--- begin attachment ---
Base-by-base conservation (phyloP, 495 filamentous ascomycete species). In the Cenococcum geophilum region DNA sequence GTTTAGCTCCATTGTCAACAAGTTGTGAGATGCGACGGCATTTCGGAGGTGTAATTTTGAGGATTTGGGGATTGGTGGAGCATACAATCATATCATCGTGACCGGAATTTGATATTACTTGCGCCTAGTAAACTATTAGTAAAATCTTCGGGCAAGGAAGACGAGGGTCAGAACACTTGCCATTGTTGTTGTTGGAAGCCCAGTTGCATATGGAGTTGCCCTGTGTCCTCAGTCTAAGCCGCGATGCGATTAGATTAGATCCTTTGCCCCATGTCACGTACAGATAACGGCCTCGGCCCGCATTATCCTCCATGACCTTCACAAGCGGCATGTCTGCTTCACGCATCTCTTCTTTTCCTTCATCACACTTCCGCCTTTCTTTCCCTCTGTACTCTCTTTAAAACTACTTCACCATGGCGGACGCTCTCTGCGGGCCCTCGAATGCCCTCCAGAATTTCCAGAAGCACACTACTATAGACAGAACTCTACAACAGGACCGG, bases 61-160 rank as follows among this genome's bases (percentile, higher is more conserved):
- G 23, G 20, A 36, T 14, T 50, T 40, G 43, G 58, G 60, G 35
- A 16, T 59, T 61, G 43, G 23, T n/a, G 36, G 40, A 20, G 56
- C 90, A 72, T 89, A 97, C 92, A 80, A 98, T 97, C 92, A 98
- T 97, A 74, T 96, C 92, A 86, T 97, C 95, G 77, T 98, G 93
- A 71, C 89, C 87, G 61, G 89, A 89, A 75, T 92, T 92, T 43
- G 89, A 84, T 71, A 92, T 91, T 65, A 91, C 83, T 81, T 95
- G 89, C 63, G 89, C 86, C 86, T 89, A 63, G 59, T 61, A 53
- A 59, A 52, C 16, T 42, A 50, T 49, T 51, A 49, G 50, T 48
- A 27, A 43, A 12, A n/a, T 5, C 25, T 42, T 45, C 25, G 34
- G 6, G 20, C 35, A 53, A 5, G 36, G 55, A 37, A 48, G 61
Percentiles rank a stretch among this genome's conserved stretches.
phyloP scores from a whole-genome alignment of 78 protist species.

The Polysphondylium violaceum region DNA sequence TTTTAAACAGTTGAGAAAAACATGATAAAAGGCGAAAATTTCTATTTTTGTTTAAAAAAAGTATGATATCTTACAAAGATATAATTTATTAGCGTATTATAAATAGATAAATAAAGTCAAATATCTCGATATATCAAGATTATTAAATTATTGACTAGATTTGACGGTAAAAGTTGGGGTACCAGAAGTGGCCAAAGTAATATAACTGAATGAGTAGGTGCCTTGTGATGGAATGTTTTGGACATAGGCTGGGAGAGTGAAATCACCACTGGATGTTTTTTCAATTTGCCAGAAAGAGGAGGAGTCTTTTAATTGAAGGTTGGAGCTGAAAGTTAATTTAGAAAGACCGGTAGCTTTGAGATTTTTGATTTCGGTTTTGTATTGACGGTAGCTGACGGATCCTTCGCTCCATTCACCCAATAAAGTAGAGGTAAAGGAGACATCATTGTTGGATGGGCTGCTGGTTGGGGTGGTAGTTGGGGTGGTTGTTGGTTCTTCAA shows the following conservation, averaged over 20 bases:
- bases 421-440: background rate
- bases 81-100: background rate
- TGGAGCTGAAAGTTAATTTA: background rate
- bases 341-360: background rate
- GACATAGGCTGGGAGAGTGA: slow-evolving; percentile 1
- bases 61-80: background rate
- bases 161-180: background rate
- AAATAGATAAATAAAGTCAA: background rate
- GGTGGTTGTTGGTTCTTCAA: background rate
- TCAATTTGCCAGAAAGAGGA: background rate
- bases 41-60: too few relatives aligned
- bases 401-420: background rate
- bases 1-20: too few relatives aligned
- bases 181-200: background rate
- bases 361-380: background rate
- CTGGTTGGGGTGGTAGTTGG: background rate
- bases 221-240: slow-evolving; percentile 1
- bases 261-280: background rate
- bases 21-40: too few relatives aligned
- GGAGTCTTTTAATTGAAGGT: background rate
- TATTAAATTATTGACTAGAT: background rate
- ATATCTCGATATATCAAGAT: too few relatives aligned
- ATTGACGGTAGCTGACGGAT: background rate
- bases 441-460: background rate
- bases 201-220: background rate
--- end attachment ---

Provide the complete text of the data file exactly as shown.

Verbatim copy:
Base-by-base conservation (phyloP, 495 filamentous ascomycete species). In the Cenococcum geophilum region DNA sequence GTTTAGCTCCATTGTCAACAAGTTGTGAGATGCGACGGCATTTCGGAGGTGTAATTTTGAGGATTTGGGGATTGGTGGAGCATACAATCATATCATCGTGACCGGAATTTGATATTACTTGCGCCTAGTAAACTATTAGTAAAATCTTCGGGCAAGGAAGACGAGGGTCAGAACACTTGCCATTGTTGTTGTTGGAAGCCCAGTTGCATATGGAGTTGCCCTGTGTCCTCAGTCTAAGCCGCGATGCGATTAGATTAGATCCTTTGCCCCATGTCACGTACAGATAACGGCCTCGGCCCGCATTATCCTCCATGACCTTCACAAGCGGCATGTCTGCTTCACGCATCTCTTCTTTTCCTTCATCACACTTCCGCCTTTCTTTCCCTCTGTACTCTCTTTAAAACTACTTCACCATGGCGGACGCTCTCTGCGGGCCCTCGAATGCCCTCCAGAATTTCCAGAAGCACACTACTATAGACAGAACTCTACAACAGGACCGG, bases 61-160 rank as follows among this genome's bases (percentile, higher is more conserved):
- G 23, G 20, A 36, T 14, T 50, T 40, G 43, G 58, G 60, G 35
- A 16, T 59, T 61, G 43, G 23, T n/a, G 36, G 40, A 20, G 56
- C 90, A 72, T 89, A 97, C 92, A 80, A 98, T 97, C 92, A 98
- T 97, A 74, T 96, C 92, A 86, T 97, C 95, G 77, T 98, G 93
- A 71, C 89, C 87, G 61, G 89, A 89, A 75, T 92, T 92, T 43
- G 89, A 84, T 71, A 92, T 91, T 65, A 91, C 83, T 81, T 95
- G 89, C 63, G 89, C 86, C 86, T 89, A 63, G 59, T 61, A 53
- A 59, A 52, C 16, T 42, A 50, T 49, T 51, A 49, G 50, T 48
- A 27, A 43, A 12, A n/a, T 5, C 25, T 42, T 45, C 25, G 34
- G 6, G 20, C 35, A 53, A 5, G 36, G 55, A 37, A 48, G 61
Percentiles rank a stretch among this genome's conserved stretches.
phyloP scores from a whole-genome alignment of 78 protist species.

The Polysphondylium violaceum region DNA sequence TTTTAAACAGTTGAGAAAAACATGATAAAAGGCGAAAATTTCTATTTTTGTTTAAAAAAAGTATGATATCTTACAAAGATATAATTTATTAGCGTATTATAAATAGATAAATAAAGTCAAATATCTCGATATATCAAGATTATTAAATTATTGACTAGATTTGACGGTAAAAGTTGGGGTACCAGAAGTGGCCAAAGTAATATAACTGAATGAGTAGGTGCCTTGTGATGGAATGTTTTGGACATAGGCTGGGAGAGTGAAATCACCACTGGATGTTTTTTCAATTTGCCAGAAAGAGGAGGAGTCTTTTAATTGAAGGTTGGAGCTGAAAGTTAATTTAGAAAGACCGGTAGCTTTGAGATTTTTGATTTCGGTTTTGTATTGACGGTAGCTGACGGATCCTTCGCTCCATTCACCCAATAAAGTAGAGGTAAAGGAGACATCATTGTTGGATGGGCTGCTGGTTGGGGTGGTAGTTGGGGTGGTTGTTGGTTCTTCAA shows the following conservation, averaged over 20 bases:
- bases 421-440: background rate
- bases 81-100: background rate
- TGGAGCTGAAAGTTAATTTA: background rate
- bases 341-360: background rate
- GACATAGGCTGGGAGAGTGA: slow-evolving; percentile 1
- bases 61-80: background rate
- bases 161-180: background rate
- AAATAGATAAATAAAGTCAA: background rate
- GGTGGTTGTTGGTTCTTCAA: background rate
- TCAATTTGCCAGAAAGAGGA: background rate
- bases 41-60: too few relatives aligned
- bases 401-420: background rate
- bases 1-20: too few relatives aligned
- bases 181-200: background rate
- bases 361-380: background rate
- CTGGTTGGGGTGGTAGTTGG: background rate
- bases 221-240: slow-evolving; percentile 1
- bases 261-280: background rate
- bases 21-40: too few relatives aligned
- GGAGTCTTTTAATTGAAGGT: background rate
- TATTAAATTATTGACTAGAT: background rate
- ATATCTCGATATATCAAGAT: too few relatives aligned
- ATTGACGGTAGCTGACGGAT: background rate
- bases 441-460: background rate
- bases 201-220: background rate